Development Seed’s sat-api is an open-source library for creating a RESTful API to search catalogs of geospatial data. Historically, different imagery providers have had their own names for describing the data (metadata) and different APIs for accessing them. This has made the reuse of software difficult, and analysts jobs harder, as each source of data needs to be dealt with individually.
We created the first sat-api to facilitate access to Landsat-8 and Sentinel-2 in a consistent way, allowing reuse of software to search or access it. However, without a standard to follow we made decisions that worked for Landsat-8 and Sentinel-2, but not necessarily other types of geospatial data.
Then, last October after SoTM 2017 in Boulder, the first SpatioTemporal Asset Catalog (STAC) working group convened, and has since grown, with the latest major release being v0.5. STAC is an initiative to define:
- a set of standard metadata fields describing geospatial data
- a flat file catalog structure used to describe a group of items (e.g., images) in a catalog
- a RESTful API for querying geospatial data
Prior to STAC, users searching for geospatial data had to use a separate approach for every provider and reconcile different formats. With STAC we hope to to get data providers to make STAC flat catalogs or APIs available for their data in order to allow for the reuse of client tools and a better user experience. Some of the major providers of satellite imagery such Planet and Digital Globe have already shown tremendous interest in the effort. Development Seed is also working on providing STAC flat catalogs for Earth on AWS datasets.
Sat-api now STAC flavored
The STAC initiative has come at a good time as we were working on a a new version of sat-api, and it was logical to make sat-api a reference implementation of the spec. We’ve been working at refactoring sat-api and are happy to announce this new version of sat-api, one that is compliant with the STAC spec (+ EO and Collections extensions).
Sat-api is a Node-based library that is deployable on AWS. We also maintain a deployed instance of it located at sat-api.developmentseed.org that contains the entire catalog of Landsat-8 and Sentinel-2 scenes on AWS. Going forward, we will keep sat-api up to date with the latest changes in STAC to make it as compliant as possible. This means there could be breaking changes, so we encourage users to deploy their own version of sat-api if they desire control over updates or need reliability. Users can also deploy their own versions to provide a STAC API to their own new or derived datasets.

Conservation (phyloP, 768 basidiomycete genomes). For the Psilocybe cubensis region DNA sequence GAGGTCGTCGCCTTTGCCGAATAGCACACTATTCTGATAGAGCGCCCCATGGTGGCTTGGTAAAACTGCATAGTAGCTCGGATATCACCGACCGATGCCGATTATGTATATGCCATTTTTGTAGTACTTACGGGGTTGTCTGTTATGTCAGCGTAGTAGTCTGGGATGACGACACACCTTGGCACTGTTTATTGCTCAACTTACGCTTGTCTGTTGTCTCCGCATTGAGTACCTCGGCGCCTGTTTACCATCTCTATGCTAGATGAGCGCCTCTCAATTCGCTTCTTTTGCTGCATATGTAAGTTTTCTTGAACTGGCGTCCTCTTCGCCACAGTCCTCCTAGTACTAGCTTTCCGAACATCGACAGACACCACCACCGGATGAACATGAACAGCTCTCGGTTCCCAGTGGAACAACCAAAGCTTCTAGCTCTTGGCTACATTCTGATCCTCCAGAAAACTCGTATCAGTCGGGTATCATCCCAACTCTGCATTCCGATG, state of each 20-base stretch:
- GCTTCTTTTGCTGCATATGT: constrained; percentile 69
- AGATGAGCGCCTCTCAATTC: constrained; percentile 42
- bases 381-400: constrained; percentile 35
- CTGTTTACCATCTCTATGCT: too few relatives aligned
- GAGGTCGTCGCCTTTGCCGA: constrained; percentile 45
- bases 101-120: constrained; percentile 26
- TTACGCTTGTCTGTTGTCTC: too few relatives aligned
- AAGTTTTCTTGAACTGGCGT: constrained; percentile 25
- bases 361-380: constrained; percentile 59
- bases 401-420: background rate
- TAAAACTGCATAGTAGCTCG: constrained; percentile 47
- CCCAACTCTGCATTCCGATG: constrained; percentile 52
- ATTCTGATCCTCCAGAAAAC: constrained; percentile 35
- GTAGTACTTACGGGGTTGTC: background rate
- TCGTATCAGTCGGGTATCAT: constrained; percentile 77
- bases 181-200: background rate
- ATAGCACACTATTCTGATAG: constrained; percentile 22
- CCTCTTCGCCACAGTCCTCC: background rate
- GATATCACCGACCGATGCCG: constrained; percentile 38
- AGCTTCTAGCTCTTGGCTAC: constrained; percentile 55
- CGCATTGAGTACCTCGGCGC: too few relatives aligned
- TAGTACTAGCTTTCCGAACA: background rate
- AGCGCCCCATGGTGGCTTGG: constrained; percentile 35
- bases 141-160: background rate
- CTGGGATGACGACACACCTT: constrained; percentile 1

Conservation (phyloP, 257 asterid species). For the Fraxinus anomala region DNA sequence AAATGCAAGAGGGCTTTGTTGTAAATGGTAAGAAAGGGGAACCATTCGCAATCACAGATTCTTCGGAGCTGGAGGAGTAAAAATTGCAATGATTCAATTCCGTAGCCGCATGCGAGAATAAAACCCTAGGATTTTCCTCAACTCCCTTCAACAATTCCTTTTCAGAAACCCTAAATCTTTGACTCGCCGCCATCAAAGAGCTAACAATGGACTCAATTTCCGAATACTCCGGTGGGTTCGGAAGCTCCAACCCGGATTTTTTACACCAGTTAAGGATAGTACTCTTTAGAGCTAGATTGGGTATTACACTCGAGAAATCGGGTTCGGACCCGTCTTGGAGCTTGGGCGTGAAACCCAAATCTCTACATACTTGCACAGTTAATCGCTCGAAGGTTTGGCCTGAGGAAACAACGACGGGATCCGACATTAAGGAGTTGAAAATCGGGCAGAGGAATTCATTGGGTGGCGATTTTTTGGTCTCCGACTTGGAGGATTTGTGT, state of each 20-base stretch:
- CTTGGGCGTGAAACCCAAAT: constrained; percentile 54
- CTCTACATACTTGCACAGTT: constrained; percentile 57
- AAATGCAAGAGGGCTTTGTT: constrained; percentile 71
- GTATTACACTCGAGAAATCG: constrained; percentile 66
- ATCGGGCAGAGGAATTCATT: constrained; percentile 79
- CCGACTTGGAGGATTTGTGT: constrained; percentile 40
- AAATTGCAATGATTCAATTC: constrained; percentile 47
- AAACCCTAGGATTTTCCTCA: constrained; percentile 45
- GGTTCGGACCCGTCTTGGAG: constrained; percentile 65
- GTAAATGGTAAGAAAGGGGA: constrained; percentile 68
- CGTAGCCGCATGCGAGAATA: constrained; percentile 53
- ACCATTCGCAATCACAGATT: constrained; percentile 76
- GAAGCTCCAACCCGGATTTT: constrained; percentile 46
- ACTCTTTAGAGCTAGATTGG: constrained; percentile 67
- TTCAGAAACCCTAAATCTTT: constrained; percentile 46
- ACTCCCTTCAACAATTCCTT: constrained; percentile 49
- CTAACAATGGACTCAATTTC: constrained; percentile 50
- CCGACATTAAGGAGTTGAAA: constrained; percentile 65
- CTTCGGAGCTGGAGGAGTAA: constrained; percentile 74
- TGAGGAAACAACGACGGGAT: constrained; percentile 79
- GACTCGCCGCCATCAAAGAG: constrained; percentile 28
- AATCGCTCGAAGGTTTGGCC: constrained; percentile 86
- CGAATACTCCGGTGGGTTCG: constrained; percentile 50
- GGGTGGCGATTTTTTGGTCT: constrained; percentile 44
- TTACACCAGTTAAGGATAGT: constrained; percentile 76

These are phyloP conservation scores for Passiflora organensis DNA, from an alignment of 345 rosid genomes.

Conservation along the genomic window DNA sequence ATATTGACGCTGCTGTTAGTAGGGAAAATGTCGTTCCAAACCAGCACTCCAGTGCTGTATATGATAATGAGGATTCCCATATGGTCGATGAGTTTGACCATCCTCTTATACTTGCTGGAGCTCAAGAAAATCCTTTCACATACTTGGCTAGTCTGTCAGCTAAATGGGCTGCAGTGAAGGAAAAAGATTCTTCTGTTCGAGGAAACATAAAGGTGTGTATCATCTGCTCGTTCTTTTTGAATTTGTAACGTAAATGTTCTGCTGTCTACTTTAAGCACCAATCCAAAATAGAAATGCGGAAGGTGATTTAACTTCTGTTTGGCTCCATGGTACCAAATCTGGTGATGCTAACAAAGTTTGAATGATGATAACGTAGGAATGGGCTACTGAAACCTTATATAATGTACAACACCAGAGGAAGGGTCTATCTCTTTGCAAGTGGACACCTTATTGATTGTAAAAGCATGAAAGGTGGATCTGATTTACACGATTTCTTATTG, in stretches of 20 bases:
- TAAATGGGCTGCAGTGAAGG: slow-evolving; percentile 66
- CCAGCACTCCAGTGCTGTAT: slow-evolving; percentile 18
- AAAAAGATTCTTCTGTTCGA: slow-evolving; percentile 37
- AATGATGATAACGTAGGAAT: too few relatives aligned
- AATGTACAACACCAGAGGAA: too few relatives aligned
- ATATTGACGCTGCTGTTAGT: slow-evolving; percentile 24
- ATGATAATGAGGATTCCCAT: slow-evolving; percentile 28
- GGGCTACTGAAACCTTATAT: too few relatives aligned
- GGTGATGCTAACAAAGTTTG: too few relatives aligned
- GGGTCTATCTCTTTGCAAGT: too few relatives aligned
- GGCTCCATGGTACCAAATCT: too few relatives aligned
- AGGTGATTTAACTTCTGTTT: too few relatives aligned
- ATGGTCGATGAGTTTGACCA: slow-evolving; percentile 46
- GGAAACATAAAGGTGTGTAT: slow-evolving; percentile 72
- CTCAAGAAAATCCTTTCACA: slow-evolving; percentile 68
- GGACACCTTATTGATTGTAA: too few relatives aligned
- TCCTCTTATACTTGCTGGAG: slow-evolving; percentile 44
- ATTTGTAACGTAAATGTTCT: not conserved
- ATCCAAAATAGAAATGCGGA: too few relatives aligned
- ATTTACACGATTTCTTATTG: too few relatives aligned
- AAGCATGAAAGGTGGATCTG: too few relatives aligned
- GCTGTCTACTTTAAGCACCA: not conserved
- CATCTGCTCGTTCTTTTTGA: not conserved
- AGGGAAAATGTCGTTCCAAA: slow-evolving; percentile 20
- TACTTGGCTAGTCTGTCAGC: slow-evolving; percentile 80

The main search endpoint for a STAC API is /search/stac, and it returns a GeoJSON FeatureCollection of STAC `items`. Querying the sat-api search endpoint without any parameters will match all items in the catalog and return the first result. The assets field is collapsed and will be discussed below.
The size of a STAC catalog can become very large when used with most satellite imagery datasets. This occurs because metadata fields are often duplicated across the millions of scenes that are available. To prevent this duplication sat-api also implements a STAC extension called Collections. A STAC `collection` can contain any core or extension metadata that might appear in a STAC `item`. The difference is that a `collection` also has a collection field as it’s name, and a STAC `item` can reference the collection through the collection property and link. The metadata in a STAC `collection` applies to all `items` that belong to that `collection`.
Here is the landsat-8 collection that the item above is a member of.
The assets field contains references to the actual data, in this case http URLs. For each asset there is a key, which is a short unique identifier for the asset. “B1” here refers to the GeoTiff containing band 1, “ANG” is a metadata file contain detailed ephemeris data. For some of the assets, there is also an eo:bands field. This is a list containing references to the `eo:bands` field (shown above in the landsat-8 collection) that are contained in the file. This is how we can determine that B4 is the red band, B3 green, etc. without referring to outside documentation. In this example, each data file only contains one band, but other data source may contain multiple bands within a single file.
What’s next ?
We are currently working on improving the documentation and deploy process of sat-api to make it easier to use and more configurable so users can easily create a sat-api for their own data sources. We are also working on some client tools like sat-search, which will be the topic of my next post.
If you have an interest in contributing to sat-api please stop by the repo. We are actively looking for people to contribute, whether through testing, writing documentation or tutorials, or contributing the code base.